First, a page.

The best way was to travel was on a small motorbike, so we headed off to the fishing port at the end of the road, opposite hon Ba Island. The fishing port was languorous in the heat of the day, activity seemed to be at a slow pace, but as always, there were portside shops and drying fish spread out alongside the dock.

Further down the road was a huge area of dredged sand, so it was time to check out the shoreline. The area was full of Vexillum of different varieties and also the dreaded sand fly.

On arrival at the camping resort we were warned about sandflies all over the island,and duly stocked up with the Deet on sale, slathered it on, but my hunting had taken me into the sea, so my ankles were now Deet-less …and I paid for it! Looking down and wondering why my ankles seemed to be flecked with black dots, I realized and started to beat them off .. too late,the damage was done and continued, unbeknown to me … I’ve always been fairly immune to bites, so wasn’t too worried about it and casually we headed back to town with a good collection of beach finds.

A small rest on the pier gave us a glimpse of the life …

In Vietnam, the food is a huge draw, there aren’t too many places to eat in Con Son, but a row of restaurants behind the camping resort led us to choose Ot seafood restaurant.

OT dining.

OT dining.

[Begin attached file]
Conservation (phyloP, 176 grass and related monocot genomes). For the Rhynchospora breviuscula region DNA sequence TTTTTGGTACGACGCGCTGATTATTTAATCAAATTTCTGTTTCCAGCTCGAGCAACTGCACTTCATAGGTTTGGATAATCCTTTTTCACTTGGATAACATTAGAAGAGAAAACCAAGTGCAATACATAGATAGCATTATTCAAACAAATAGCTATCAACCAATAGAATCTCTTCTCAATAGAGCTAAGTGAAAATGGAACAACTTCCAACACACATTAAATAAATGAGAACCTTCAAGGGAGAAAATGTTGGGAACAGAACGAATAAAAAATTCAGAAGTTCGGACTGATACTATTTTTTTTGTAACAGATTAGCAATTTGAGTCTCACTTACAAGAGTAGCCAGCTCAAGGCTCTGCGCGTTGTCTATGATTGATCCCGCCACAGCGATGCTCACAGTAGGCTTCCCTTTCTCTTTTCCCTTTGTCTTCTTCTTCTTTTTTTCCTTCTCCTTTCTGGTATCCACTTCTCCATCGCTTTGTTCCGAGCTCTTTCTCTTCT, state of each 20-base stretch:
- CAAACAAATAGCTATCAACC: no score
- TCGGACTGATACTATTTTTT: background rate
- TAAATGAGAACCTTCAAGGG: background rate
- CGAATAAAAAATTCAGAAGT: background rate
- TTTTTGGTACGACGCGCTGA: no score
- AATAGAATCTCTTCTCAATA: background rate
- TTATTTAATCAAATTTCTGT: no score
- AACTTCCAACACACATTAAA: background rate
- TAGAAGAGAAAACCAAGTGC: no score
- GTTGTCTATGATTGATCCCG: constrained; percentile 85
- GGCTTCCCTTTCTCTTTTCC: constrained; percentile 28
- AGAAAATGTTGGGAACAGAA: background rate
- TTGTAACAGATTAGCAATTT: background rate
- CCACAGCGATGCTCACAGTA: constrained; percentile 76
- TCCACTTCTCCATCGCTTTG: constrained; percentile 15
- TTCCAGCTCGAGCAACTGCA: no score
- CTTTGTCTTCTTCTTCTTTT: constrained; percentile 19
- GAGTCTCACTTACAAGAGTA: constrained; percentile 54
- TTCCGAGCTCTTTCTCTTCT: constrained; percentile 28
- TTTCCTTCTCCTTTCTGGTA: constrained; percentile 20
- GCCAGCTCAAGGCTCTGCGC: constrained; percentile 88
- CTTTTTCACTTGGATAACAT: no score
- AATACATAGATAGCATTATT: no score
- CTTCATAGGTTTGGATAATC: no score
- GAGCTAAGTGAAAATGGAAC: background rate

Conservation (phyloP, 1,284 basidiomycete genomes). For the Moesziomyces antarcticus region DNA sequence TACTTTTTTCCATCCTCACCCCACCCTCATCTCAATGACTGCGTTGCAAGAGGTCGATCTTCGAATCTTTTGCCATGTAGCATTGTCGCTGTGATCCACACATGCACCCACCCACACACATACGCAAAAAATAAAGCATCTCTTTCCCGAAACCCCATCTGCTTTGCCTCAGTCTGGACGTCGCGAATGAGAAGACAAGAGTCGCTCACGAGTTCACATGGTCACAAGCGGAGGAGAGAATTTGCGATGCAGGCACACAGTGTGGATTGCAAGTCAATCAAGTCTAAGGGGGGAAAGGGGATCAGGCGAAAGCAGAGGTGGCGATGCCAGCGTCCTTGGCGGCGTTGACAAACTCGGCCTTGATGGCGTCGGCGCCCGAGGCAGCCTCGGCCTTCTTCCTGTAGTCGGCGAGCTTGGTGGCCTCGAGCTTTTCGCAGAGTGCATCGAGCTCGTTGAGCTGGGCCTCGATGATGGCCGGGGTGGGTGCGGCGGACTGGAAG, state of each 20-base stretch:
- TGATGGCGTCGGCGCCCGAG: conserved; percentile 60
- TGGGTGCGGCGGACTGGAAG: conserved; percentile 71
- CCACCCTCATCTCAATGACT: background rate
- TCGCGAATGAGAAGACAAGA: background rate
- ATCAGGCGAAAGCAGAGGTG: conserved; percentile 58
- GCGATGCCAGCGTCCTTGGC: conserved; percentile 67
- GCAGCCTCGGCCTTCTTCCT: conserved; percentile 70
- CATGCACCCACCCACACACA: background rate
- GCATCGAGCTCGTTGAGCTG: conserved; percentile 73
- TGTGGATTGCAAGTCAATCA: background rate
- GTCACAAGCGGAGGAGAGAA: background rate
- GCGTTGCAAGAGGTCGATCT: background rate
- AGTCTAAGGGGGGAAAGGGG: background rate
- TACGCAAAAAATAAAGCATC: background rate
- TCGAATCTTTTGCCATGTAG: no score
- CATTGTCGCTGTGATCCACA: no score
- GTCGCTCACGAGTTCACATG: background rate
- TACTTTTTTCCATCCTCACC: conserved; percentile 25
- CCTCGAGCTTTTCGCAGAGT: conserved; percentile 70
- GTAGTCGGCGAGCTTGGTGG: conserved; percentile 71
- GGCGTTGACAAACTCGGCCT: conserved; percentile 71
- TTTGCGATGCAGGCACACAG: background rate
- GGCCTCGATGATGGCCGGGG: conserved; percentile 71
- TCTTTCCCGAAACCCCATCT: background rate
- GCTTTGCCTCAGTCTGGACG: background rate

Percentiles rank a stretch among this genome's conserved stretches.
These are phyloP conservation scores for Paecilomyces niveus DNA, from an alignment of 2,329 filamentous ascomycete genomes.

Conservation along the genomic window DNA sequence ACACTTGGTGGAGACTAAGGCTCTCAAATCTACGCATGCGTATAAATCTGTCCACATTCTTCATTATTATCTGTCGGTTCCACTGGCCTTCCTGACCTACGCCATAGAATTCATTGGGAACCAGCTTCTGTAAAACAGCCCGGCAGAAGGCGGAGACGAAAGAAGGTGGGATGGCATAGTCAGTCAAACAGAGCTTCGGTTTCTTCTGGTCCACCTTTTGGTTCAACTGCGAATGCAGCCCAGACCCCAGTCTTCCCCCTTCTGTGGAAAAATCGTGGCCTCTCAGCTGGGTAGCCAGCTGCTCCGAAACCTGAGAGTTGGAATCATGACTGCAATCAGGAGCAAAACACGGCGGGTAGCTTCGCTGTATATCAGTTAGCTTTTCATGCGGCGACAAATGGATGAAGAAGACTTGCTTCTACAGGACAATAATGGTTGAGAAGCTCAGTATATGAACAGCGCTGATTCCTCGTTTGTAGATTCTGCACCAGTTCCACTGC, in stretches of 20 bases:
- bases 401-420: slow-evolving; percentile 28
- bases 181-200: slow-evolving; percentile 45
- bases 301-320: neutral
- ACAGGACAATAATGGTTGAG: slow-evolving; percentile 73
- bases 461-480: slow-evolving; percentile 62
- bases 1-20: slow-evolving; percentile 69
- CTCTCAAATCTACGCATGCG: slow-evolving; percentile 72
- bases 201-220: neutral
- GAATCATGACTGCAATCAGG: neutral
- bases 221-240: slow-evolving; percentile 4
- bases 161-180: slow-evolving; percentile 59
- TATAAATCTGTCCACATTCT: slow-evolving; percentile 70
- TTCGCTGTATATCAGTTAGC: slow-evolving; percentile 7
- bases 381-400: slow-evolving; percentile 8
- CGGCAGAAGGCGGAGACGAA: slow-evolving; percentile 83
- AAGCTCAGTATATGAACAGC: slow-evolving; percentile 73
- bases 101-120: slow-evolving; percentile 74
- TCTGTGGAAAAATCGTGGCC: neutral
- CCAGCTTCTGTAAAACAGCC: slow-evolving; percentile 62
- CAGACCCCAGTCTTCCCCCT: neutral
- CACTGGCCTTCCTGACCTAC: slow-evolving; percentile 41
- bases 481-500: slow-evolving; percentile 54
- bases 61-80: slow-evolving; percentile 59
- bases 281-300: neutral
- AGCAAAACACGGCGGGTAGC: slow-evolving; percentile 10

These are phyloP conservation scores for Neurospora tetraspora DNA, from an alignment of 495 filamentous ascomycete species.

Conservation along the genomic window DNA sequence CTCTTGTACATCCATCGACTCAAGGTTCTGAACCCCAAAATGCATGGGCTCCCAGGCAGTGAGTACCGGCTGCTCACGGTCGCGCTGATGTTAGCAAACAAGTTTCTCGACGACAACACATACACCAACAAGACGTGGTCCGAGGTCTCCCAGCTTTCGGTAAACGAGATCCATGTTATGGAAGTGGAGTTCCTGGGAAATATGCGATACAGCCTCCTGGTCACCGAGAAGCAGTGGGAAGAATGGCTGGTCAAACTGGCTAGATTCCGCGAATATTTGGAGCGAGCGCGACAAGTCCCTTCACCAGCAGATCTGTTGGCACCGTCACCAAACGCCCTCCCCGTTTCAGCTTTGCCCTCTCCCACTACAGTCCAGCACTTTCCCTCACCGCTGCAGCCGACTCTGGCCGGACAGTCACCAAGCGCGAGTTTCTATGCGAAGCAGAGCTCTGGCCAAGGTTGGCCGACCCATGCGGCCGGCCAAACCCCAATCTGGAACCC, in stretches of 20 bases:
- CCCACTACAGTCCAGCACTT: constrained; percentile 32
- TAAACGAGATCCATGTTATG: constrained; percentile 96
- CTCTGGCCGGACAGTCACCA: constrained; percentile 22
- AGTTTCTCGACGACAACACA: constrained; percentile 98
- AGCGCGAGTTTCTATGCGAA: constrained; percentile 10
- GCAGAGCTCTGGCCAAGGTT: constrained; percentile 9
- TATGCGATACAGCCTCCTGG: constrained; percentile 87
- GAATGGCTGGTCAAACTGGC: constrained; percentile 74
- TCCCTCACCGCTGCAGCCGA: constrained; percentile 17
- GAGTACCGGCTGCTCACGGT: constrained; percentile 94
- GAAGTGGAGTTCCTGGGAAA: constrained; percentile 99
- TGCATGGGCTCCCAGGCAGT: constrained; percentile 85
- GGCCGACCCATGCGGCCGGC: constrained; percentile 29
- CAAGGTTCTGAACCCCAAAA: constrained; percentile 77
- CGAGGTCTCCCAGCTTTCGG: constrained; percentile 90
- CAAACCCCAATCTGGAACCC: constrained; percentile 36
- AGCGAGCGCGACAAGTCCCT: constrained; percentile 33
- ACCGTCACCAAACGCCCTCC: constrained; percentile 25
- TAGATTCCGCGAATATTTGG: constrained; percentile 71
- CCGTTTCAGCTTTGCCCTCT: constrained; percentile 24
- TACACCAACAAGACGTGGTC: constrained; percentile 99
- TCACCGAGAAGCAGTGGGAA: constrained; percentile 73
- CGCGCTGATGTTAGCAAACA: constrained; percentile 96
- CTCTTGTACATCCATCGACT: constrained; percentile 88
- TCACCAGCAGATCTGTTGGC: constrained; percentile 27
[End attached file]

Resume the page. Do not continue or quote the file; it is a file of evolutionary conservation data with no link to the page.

Choosing from the large tanks of fish and shellfish, everything ordered was delicious and fresh! Basic décor, friendly staff, little English spoken, but adept at understanding my hand-signals,it made it the place to eat for the stay.

Crab for dinner...

Crab for dinner…

Mosquito coils lit, sprayed with every repellent I had brought, it was time to sleep…which didn’t happen, the sandfly bites, innocuous at first, suddenly turned into an itch, which got worse and worse. Once scratched, it’s a vicious cycle and finally I slept for a short while, with ankles wrapped in wet flannels.

As dawn broke I was back out on the beach (covered in Deet) to be greeted by local ladies taking their exercise before the heat and humidity of the day started.A loudspeaker was broadcasting over the town, a female voice, strident and clipped…was it an impending disaster being announced by civil defence ? Had I been spotted hoarding sand dollars? Was a tsunami approaching? .. very disconcerting,what was going on? but watching the local ladies continue undisturbed, striding down the beach, I could only assume all was well .

Early morning view at Con Dao camping, after a sleepless night...

Early morning view at Con Dao camping, after a sleepless night…